Every summer, the forested trails of the Interlochen Center for the Arts campus fill with the sounds of the wind, birds … and pianos. The warm weather brings students from around the world to the Interlochen Arts Camp, where they study a variety of fine arts, including piano. Here, among the gentle breezes and greenery, they begin their lessons, practicing on pianos housed in the practice huts that dot the woods.
The pianos are used daily, with students dutifully practicing day … after day … after day.
With so much ivory tickling going on, it’s no wonder that Interlochen needs dozens of new pianos each year. On average 24 grands and up to 52 uprights find peaceful new homes here.
How they get here, though, is a major undertaking, especially when you realize that it isn’t just the students that come here from around the world.
One major supplier of Interlochen’s pianos is Kawai, an international and award-winning manufacturing organization located in Hamamatsu, Japan. The company has been building quality pianos since 1927, and prides itself on producing some of the finest musical instruments in the world.
Recently, one of their finely crafted pianos was followed on its journey to Interlochen.
The trip began in Kawai’s Hamamatsu factory, where each piano is handmade, taking anywhere from six months to two years to produce. Literally hundreds of people will work on a single piano during this time, from the seasoning of the soundboard wood to the construction of the thousands of individual elements in the action.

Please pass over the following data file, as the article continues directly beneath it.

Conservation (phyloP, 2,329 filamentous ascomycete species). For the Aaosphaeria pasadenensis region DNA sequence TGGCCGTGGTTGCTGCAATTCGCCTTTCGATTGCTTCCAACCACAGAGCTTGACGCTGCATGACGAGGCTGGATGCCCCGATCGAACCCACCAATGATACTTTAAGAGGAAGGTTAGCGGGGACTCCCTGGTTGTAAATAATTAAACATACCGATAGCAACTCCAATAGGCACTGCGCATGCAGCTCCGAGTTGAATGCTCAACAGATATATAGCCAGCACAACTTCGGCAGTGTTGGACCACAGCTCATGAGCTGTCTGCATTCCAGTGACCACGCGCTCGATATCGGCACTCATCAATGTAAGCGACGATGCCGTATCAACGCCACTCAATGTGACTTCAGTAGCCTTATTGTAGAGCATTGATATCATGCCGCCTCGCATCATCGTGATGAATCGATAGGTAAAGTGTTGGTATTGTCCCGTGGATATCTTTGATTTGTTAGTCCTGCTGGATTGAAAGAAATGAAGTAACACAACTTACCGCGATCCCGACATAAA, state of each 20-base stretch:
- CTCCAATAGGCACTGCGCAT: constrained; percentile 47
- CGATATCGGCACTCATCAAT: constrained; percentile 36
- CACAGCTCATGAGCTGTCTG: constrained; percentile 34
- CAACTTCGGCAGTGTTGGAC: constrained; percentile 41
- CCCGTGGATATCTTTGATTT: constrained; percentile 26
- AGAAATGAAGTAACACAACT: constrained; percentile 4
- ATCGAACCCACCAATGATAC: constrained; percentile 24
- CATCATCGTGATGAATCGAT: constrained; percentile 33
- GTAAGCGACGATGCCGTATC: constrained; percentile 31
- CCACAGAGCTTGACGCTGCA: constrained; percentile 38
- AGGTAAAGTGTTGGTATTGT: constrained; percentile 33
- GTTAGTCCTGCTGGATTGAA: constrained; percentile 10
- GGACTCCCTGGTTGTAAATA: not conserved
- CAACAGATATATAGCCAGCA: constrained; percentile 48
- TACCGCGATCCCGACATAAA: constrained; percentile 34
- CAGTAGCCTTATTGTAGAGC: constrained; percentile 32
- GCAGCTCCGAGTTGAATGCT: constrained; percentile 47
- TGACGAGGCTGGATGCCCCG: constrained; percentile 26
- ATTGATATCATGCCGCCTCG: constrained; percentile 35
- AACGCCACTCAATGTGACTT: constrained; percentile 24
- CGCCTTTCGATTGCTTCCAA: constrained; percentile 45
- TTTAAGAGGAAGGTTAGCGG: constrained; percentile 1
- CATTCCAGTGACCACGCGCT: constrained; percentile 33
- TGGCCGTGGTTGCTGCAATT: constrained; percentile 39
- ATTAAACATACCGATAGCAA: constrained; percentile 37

A Kawai grand piano, like the GX-2 model built for Interlochen, is comprised of more than 10,000 precision parts, including wood, metal and composites like carbon fiber. Kawai was the first manufacturer to use carbon fiber in its pianos, making them lighter, stronger, and 25 percent faster in the action than similar models.
The process makes these new pianos much more responsive and consistent in their touch and tone over time. Interlochen needs this in the instruments it provides for its students, considering all the shrinking and swelling that wooden parts will go through in the northern Michigan climate. After all, it’s a long way from Japan.
From Hamamatsu, the piano traveled to the port of Shimizu where it was loaded aboard the MOL Experience, a 965-foot-long container ship bound for Long Beach, California. This leg of the journey took three weeks and stretched 5,600 miles across the Pacific. (Read more about that journey here.)
Once unloaded in Long Beach, the piano took a brief side-trip to the Kawai America Corporation offices in Rancho Dominguez, Calif., where Senior Vice President Brian Chung added a personal message to the shipping container. Soon afterward, though, the piano found itself loaded into a semi and launched on a five-day trek across the continent to Michigan. Some 2,300 miles later, the piano passed the Indiana border into Michigan, and turned northward to climb another 240 miles to the top of the state’s lower peninsula—and finally arrive at Interlochen. All said and done, the journey took more than a month and spanned more than 8,140 miles.
With the long road now behind it, the Kawai was gently unloaded and carefully moved across the green Interlochen campus to find its home in Practice Hut S-14, just one of the many such huts that pepper the forested grounds. Unwrapped, polished and perfectly tuned, the beautiful addition to the Camp will now allow scores of students from around the world to practice … and practice … until perfect.
—By Scott Miller, editor/copywriter
Interlochen Center for the Arts